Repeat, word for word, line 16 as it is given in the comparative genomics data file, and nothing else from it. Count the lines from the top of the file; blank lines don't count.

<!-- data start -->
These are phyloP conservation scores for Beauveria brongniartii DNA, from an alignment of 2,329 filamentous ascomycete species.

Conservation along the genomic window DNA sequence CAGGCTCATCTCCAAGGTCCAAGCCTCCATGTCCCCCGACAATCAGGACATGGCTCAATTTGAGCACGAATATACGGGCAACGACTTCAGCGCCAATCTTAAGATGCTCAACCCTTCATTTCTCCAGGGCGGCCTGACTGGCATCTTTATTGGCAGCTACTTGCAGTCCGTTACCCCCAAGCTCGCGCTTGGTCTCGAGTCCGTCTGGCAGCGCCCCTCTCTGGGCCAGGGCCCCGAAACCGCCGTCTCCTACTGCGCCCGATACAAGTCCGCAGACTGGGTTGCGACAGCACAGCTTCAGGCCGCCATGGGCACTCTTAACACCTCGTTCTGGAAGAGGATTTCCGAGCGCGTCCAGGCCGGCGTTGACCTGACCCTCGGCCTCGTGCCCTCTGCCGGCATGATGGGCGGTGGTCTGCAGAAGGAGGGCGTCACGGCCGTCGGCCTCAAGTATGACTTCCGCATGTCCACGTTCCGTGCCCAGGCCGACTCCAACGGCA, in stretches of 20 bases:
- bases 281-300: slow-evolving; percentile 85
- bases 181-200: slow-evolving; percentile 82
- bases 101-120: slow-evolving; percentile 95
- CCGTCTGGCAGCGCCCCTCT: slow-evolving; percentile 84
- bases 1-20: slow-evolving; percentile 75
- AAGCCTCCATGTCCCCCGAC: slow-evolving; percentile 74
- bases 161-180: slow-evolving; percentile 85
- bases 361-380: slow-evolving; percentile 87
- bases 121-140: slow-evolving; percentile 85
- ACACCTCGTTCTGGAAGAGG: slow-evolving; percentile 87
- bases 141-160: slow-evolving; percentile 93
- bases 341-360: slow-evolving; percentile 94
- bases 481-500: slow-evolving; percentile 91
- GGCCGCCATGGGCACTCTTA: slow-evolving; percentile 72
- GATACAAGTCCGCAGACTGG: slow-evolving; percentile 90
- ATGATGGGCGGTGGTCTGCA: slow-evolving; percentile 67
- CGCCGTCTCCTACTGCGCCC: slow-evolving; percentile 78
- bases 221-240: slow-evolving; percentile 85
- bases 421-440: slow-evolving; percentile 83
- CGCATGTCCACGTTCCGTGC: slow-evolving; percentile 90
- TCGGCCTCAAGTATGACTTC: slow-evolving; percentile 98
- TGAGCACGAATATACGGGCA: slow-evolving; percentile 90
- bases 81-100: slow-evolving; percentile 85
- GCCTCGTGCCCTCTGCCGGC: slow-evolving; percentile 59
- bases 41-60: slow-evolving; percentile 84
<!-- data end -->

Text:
- GGCCGCCATGGGCACTCTTA: slow-evolving; percentile 72